Where do cruise ships dock in New Orleans (or tender) @ googlemaps Erato Street cruise terminal
Julia Street cruise terminal
5 Things To Do In New Orleans For Cruisers
Jackson Square lies at the center of New Orlean’s celebrated French Quarter, the sole intact French/Spanish era settlement standing in the United States. Several important buildings surround the square, like the 1795 Cabildo, the place where the Louisiana Purchase was signed in 1803, the 1724 St Louis Cathedral, with beautiful St Anthony's garden and the 1791 Presbytére, today the Mardi Gras museum.
Bourbon Street, lined with hotels, bars, boutiques, strip clubs, jazz club and restaurants, is the best known street in New Orleans. Visit Pat O'Brien's bar, famous for its cocktail known as the Hurricane. Relax at the Old Absinthe House, where in 1874 the infamous Absinthe House Frappe was devised by the owner - sip some Herbsaint, a lawful alternative to Absinthe. Call at Jean Lafitte’s Blacksmith Shop, now a bar, located in a 1722 creole cottage.
New Orlean’s enjoyable riverwalk, named the Moonwalk, starts at the small Artillery park above Jackson square. The walk heads southwards, following the west bank of the Mississippi, as far as Canal Street. The path is a popular spot for street performers and you’ll probably hear jazz playing, and see human statues, escape artists and clowns.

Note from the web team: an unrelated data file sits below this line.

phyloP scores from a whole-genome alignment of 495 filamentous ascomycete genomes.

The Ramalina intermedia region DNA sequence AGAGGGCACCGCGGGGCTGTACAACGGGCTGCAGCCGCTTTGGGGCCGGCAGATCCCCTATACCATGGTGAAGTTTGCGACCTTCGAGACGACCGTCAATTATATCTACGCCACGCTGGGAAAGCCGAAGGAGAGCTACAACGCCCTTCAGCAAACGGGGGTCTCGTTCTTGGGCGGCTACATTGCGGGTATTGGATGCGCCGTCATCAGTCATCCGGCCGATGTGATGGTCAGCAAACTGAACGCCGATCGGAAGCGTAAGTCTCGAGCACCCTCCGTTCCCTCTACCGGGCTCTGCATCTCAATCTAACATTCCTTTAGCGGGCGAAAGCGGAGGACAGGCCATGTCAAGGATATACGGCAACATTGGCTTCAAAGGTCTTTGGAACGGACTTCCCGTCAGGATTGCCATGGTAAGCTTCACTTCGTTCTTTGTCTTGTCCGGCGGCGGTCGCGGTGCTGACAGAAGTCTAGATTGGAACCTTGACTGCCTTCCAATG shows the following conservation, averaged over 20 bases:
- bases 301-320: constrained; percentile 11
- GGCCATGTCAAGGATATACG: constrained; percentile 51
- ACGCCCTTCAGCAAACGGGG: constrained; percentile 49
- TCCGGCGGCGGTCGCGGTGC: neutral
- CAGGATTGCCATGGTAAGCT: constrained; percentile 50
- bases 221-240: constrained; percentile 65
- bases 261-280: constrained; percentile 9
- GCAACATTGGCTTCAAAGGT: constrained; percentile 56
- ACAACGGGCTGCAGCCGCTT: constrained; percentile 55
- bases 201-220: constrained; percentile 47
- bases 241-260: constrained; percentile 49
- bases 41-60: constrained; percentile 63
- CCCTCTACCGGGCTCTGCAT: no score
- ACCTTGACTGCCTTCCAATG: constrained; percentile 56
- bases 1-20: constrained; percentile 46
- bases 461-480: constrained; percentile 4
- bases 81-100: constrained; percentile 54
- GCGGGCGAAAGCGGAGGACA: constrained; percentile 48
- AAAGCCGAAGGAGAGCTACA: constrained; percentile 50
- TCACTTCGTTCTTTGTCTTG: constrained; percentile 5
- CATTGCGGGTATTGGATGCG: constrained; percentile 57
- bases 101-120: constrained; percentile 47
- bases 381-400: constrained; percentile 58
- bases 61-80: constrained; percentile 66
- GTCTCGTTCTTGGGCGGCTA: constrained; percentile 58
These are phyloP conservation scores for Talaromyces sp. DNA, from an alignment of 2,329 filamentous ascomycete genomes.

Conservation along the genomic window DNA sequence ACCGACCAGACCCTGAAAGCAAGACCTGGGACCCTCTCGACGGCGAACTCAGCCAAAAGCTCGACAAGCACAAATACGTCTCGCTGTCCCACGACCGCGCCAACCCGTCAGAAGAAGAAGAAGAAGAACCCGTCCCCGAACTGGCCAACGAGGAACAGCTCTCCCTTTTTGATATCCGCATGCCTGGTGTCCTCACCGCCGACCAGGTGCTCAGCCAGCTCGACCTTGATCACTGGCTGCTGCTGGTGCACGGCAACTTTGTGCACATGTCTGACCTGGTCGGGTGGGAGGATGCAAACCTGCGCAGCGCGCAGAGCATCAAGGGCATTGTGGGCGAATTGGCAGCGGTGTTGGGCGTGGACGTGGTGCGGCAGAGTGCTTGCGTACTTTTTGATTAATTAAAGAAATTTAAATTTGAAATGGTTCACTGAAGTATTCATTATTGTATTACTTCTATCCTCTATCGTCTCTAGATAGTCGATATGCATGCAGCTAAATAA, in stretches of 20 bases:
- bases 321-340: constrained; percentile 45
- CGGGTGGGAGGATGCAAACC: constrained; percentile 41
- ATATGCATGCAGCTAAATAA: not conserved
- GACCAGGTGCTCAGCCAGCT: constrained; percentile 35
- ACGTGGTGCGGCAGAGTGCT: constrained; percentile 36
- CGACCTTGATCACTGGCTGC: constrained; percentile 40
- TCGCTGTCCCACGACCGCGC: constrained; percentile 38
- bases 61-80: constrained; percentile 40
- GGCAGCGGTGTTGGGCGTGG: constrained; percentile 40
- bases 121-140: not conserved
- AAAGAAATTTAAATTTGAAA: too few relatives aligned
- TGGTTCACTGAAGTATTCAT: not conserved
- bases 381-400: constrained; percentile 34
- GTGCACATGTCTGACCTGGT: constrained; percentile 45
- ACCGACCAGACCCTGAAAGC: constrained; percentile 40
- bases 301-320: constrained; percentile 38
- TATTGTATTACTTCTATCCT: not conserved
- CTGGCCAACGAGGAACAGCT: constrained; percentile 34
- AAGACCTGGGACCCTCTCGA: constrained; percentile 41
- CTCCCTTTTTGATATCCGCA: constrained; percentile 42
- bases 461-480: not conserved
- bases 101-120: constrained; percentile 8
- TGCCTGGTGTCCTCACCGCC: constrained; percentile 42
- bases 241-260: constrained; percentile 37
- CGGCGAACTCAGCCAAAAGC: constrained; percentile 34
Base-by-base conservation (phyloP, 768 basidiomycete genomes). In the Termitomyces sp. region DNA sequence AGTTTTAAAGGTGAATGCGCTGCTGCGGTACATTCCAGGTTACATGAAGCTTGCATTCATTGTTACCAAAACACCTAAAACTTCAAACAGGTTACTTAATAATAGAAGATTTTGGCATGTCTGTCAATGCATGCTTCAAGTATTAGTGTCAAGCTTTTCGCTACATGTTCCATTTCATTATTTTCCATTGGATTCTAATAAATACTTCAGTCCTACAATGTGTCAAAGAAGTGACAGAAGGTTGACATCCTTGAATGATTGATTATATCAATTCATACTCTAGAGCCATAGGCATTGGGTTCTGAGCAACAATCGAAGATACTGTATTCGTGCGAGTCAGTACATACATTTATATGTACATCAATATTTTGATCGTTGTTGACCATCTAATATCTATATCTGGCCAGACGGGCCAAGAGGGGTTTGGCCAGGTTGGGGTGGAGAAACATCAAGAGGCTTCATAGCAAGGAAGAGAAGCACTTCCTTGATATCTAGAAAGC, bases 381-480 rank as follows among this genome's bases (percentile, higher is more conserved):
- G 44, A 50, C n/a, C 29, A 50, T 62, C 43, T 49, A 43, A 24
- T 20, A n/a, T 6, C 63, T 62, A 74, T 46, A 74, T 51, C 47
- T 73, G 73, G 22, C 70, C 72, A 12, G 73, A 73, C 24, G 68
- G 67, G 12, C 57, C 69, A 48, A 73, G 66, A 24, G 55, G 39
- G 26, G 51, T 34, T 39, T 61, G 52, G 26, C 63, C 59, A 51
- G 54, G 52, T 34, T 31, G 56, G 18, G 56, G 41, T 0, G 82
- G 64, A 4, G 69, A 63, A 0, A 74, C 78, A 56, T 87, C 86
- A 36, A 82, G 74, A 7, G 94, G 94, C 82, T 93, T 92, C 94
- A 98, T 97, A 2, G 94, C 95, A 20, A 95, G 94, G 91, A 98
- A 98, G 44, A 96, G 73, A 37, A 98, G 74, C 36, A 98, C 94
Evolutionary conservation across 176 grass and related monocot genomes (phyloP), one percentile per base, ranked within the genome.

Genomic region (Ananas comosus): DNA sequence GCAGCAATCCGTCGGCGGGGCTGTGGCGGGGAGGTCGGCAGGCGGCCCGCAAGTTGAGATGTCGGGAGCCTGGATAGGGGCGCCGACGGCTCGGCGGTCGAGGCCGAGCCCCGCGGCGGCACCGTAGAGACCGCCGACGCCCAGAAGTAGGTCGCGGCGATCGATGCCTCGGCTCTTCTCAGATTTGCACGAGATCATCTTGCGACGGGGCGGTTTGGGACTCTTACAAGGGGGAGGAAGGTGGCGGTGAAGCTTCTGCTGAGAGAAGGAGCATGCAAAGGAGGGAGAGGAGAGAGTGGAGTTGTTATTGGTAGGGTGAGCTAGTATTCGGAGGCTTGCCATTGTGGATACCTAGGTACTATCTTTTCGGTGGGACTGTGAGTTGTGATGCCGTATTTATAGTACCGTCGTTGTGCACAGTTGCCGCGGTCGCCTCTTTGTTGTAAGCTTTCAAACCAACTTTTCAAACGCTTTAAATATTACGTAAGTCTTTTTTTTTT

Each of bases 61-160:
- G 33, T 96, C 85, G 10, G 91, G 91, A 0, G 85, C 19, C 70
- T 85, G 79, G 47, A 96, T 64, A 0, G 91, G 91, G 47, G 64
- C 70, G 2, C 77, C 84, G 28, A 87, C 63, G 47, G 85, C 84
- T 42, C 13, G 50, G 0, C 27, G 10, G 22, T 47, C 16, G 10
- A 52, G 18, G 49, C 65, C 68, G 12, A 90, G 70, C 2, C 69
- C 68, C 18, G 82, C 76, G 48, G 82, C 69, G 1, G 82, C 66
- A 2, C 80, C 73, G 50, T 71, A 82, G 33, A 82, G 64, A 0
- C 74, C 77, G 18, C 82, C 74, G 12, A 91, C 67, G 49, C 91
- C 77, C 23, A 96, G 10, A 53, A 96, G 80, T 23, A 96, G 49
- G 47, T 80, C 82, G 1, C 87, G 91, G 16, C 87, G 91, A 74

St Louis Cemetery No 1
The 18th century raided cemeteries of New Orleans are unique in the United States. The beginnings of the above ground crypts is disputed, some say it may be due to the high water table, others that it was a Spanish Roman Catholic custom. In St Louis Cemetery No 1 Voodoo followers spookily mark voodoo queen Marie Laveau’s tomb with three Xs to cast spells. It’s a short walk from the French Quarter to the cemetery.
St Charles Streetcar
The celebrated St Charles Streetcar is the oldest continuously operating streetcar line in the world. The streetcar’s route is a 7 mile journey starting at Canal Street then going along the complete length of St Charles Avenue to Carondelet Avenue. As the tram goes down St Charles Avenue you’ll see dozens of historic New Orleans mansions in the leafy Garden district.
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